A thing that grieves not and that never hopes.

Stolid and stunned, a brother to the ox?

Who loosened and let down this brutal jaw?

Whose was the hand that slanted back this brow?

Whose breath blew out the light within this brain?…

O masters, lords and rulers in all lands,

How will the future reckon with this Man?

How answer his brute question in that hour

When whirlwinds of rebellion shake all shores?

How will it be with kingdoms and with kings—

With those who shaped him to the thing he is—

When this dumb Terror shall rise to judge the world,

After the silence of the centuries.

Like hundreds of thousands of students during the Great Depression I had to memorize this poem. Today I see it as supporting my view that the agricultural age was not good for the 99% who were peasants, serfs or slaves. Markham and my teachers had a different view.

Markham wrote, “I soon realized that Millet [the French painter] puts before us no chance toiler, no mere man of the fields. No, this stunned and stolid peasant is the type of industrial oppression in all lands and in all labors. He might be a man with a needle in a New York sweat shop, a man with a pick in a West Virginia coal mine.”

Markham was not alone. Around the same time the Quaker socialist, Sarah Cleghorn, wrote…

The golf links lie so near the mill

That almost every day

The laboring children can look out

And see the men at play.

The hippie-before-his-time, Vachel Lindsay, wrote…

Factory windows are always broken.

Somebody’s always throwing bricks,

Somebody’s always heaving cinders,

Playing ugly Yahoo tricks.

Factory windows are always broken.

Other windows are let alone.

No one throws through the chapel-window

The bitter, snarling, derisive stone.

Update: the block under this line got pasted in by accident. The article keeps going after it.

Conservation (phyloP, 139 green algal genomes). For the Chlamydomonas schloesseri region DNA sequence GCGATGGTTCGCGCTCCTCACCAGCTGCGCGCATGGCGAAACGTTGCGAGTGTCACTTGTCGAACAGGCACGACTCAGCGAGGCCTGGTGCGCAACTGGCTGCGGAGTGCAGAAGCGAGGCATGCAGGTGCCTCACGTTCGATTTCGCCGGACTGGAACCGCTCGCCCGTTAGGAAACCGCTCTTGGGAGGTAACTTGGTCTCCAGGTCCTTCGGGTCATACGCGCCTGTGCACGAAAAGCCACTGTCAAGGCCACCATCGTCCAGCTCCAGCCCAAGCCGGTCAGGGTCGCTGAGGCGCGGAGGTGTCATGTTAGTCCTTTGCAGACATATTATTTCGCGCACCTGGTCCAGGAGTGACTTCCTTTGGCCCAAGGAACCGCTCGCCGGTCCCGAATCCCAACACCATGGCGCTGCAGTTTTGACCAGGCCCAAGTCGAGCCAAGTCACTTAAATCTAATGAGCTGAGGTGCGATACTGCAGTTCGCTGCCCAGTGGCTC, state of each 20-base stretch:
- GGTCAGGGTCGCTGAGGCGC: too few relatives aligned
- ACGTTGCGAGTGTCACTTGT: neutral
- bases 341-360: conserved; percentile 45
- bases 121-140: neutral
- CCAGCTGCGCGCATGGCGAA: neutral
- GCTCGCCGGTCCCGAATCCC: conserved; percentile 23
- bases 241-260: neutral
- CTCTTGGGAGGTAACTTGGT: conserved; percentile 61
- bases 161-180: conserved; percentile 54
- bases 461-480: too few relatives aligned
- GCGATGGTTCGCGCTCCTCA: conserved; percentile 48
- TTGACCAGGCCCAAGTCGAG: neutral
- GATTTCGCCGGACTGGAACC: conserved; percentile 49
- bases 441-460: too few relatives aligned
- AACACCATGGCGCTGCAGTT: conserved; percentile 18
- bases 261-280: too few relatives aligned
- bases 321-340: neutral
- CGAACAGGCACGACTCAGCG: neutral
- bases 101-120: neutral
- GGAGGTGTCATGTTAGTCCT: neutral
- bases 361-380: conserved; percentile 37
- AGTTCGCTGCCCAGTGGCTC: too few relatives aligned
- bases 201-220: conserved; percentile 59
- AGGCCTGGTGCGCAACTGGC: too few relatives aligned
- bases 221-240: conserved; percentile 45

Factory windows are always broken.

Something or other is going wrong.

Something is rotten–I think, in Denmark.

End of factory-window song.

Later in the 1950s and 60s writers like Jack Kerouac and Allen Ginsburg led literary assaults on American lifestyles.  Ginsburg’s most famous poem Howl begins…

I saw the best minds of my generation destroyed by madness, starving hysterical naked,

dragging themselves through the negro streets at dawn looking for an angry fix,

angelheaded hipsters burning for the ancient heavenly connection to the starry dynamo in the machinery of night…

T. S. Eliot, arguably the most important poet of the 20th century, won a Nobel Prize for his poems. Lines from The Wasteland are an example.

What shall I do now? What shall I do?

I shall rush out as I am, and walk the street

With my hair down, so. What shall we do to-morrow?

What shall we ever do?”

The hot water at ten.

And if it rains, a closed car at four.

And we shall play a game of chess,

Pressing lidless eyes and waiting for a knock upon the door.

W. H. Auden, runner-up to Eliot for top poet honors of the 20th century, describes a “Marble Monument Erected by the State” to The Unknown Citizen.

Both Producers Research and High-Grade Living declare

He was fully sensible o the advantages of the Installment Plan

And had everything necessary to the Modern Man,

A phonograph, a radio, a car and a Frigidaire

Our researchers into Public Opinion are content

That he held the proper opinions for the time of year;

When there was peace, he was for peace: when there was war he went.

He was married and added five children to the population,

Which our Eugenist says was the right number for a parent of his generation.

And our teachers report that he never interfered with their education.

Was he free? Was he happy? The question is absurd: